DADDY-O'S DRIVE-IN DIRT
SCI FI ARCHIVES
archives of the MST3K pages previously hosted by the Sci-Fi Channel's SCIFI.COM.
We here at Satellite News are proud as punch to present a new "20 Questions"
interview with Trace Beaulieu, one of the original cast members of Mystery Science Theater 3000 and
originator of the roles of Crow T. Robot and Dr. Clayton Forrester.
You sticklers out there may notice that there are more than 20 questions. Consider
them an extra-special bonus if you'd like.
Q: You've so far revealed very little
about your life before coming to MST3K. Where were you born? Where did you go to school? What were you like
as a kid? If you attended college, where?
A: I was born in Minneapolis.
Well, actually I grew up in Hopkins, a suburb. I attended Harley Hopkins Elementary, which was later torn down.
I spent grades 7 through 9 at Hopkins South Junior High. The school was later closed and made into apartments.
My high school years were endured at Hopkins' Eisenhower High School. The school closed. The University of Minnesota
was next and I fled the campus after a year. As far as I know, the school is still there.
Q: Your bio mentions a period you spent
in Europe as part of a circus. How did you get involved with it? What was it like? Is it an experience you remember
A: THAT IS A TOTAL LIE!
It was an ICE SHOW. A pal of mine had been touring with the show in the Far East.
When he returned to Minneapolis, he invited me to join him. By that time the company was based in France, so off
we went. It was a lot of fun and really hard work. I guess it was like a circus; we traveled from town to town
setting up the show. So yes, very circus like. Our company had a chimp that skated and played badminton in a kilt.
I ate a lot and got rather porky. (Hmm, you may have been right about that circus thing.)
Q: You were part of an improv workshop
when you met Josh "J. Elvis" Weinstein and Joel Hodgson. We'd love to hear more about that workshop. Were you a regular? What were the sessions like?
A: I was hanging around
one of the comedy boutiques, The Comedy Cabaret in Minneapolis, and hooked up with a group of folks doing wacky
shows. I joined their improv classes and we would perform on the weekends. There were a lot of cool people hanging
around, all far too creative to mention here.
Q: What were your impressions of Joel
when you first met him? Same question for Josh.
A: I had never seen
Joel's act back then. I saw his picture in the clubs, but he had already left for fame and fortune by then. The
first time I saw him was on LETTERMAN. I thought his stuff was very funny and cool. I don't remember when I first
met Josh. I think I saw him on stage and immediately resented his talent and youth.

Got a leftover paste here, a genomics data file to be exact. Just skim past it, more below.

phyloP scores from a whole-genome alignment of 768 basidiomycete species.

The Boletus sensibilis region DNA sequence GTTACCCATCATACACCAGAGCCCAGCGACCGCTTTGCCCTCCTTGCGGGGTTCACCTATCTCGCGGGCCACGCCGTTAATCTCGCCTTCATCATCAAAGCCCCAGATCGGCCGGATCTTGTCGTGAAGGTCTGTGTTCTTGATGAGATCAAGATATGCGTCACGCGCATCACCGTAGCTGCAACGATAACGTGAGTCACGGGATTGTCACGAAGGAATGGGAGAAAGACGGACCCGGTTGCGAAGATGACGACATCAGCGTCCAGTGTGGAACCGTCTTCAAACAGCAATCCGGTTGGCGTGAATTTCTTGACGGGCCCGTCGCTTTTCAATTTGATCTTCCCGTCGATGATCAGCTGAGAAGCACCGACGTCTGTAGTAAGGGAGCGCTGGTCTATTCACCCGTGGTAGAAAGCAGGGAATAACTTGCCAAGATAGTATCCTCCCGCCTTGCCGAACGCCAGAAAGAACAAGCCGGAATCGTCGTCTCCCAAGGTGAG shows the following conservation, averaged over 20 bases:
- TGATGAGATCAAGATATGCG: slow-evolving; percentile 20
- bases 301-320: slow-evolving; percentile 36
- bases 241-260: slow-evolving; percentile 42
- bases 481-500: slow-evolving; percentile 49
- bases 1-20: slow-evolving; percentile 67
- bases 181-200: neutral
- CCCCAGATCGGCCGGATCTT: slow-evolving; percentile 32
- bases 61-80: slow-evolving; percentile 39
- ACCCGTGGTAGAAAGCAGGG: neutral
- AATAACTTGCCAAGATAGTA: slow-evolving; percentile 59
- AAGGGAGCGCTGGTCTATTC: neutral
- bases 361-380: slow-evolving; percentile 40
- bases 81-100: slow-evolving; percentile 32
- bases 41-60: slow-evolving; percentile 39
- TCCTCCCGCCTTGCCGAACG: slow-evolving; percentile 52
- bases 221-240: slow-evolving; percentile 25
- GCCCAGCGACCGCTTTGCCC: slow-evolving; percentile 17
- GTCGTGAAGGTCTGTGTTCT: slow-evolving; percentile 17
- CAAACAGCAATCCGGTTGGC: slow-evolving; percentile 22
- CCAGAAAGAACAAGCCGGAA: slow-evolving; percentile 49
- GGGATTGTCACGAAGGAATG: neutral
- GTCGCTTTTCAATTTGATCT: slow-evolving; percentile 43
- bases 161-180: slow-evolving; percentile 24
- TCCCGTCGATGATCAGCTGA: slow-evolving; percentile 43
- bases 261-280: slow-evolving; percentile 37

Q: What are your memories of the first
time you picked up Crow? How did you conceive of his character? Did you develop his character on your own
or did Joel offer guidance?
A: Joel had the Satellite
of Love set at one end of the studio. On the matinee movie host's set there were a couple of brightly colored piles
of plastic. Josh went to one pile, while I went to the other. I guess I liked the look of Crow. I'm attracted to
I had done a stint operating a remote control robot at trade shows. I'd walk around
speaking into a coffee cup, and go up to people and be a smart ass. I was using a voice that was staccato and whiny.
So when we were setting up to do those early KTMA shows I was using that voice and it became very limiting. Eventually
I found something that was a bit more comfortable. Or, my voice changed all by itself. (Geesh!
I can't believe I told the coffee cup story.)
Q: When it was decided to create the
mad scientist characters, how did you conceive of the character of Dr. Forrester?
A: You know, in the
beginning, we had to do the whole show in a day and that really didn't leave a lot of time for character exploration.
The name Clayton Forrester is lifted wholesale from Gene Barry's character in WAR OF THE WORLDS. Once we had enough
money to allow me to hide behind some hair and make up, Forrester became more fun. Most of us had worked on the
road doing stand-up, working for jerk club owners. Dr. F's character was inspired by those guys. Sort of the ultimate
"Clayton Forrester, meet Clayton Forrester."
Q: How difficult did you find the ad-libbed
riffing in the theater during the KTMA days?
A: That was frustrating
because there was no feedback. We had all been on stage and were used to getting immediate response from the audience.
That, and we really had to watch the movie
Q: So you preferred the later system,
when the lines were written down ahead of time?
A: ARE YOU KIDDING!?